Sunday, July 21, 2024

Google seeks to make Fitbit heart data more accessible

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Google says a new Fitbit Web API could make device users’ AFib data more accessible to health providers. [Image courtesy of Google]

Google today announced a new Fitbit Web API to facilitate health providers’ access to their patients’ AFib data.

Many Fitbit and Pixel devices can analyze users’ heart rhythms while they’re still or sleeping. Fitbit rolled out heart-health-tracking smartwatches with AFib detection in 2022.

However, the device users previously had to export and share their Afib data separately with healthcare providers. The situation changes with the new Fitbit Web API, which enables data sharing over a secure connection with patient consent.

“Similar to the range of data, or ‘endpoints,; already available within the Fitbit Web API, these first-of-their-kind Afib endpoints don’t require healthcare partners to build their own app for data exchange. As a result, they can more easily use the data from Fitbit devices on both iOS and Android in patient care and research,” Dr. Kapil Parakh, senior medical lead at Google Health, said in a blog post.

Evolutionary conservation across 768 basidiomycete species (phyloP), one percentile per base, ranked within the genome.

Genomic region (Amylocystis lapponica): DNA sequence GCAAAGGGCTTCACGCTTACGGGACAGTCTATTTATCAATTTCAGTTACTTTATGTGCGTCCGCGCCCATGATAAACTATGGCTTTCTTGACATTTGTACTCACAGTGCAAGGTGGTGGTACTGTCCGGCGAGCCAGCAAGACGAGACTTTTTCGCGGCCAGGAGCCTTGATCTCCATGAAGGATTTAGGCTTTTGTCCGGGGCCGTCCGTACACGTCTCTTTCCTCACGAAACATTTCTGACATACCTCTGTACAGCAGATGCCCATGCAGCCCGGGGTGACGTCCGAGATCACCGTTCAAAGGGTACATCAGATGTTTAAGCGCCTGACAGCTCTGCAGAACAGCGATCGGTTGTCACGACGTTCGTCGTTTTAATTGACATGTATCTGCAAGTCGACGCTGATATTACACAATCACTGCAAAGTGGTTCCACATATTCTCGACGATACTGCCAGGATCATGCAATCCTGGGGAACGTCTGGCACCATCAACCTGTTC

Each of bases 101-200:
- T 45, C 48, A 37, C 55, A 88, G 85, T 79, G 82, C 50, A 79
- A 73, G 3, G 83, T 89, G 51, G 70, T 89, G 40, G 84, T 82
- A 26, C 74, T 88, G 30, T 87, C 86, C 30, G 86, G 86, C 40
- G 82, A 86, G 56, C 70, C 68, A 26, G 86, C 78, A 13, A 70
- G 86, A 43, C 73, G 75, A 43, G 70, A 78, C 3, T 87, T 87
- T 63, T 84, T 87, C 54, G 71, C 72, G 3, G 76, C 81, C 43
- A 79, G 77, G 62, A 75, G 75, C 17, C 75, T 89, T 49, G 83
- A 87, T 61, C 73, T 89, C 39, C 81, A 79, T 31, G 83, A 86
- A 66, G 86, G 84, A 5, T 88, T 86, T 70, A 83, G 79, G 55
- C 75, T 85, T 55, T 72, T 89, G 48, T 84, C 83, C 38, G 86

“In practice, the availability of these new endpoints means that people can get more proactive support when it comes to their health.”

Parakh thinks the Fitbit Web API could help enable hospitals to incorporate data into a heart health program that flags patients who need to undergo appropriate testing such as event monitors and echocardiograms.  He mentioned the potential for health plans to develop population health programs for large groups of people at higher risk for developing AFib, as well as researchers being better able to use the data in studies.

“This technology has the potential to put heart health into everyone’s hands: Users can take charge of their own wellbeing, and healthcare providers gain tools to create comprehensive care programs and improve health outcomes,” Parakh said.

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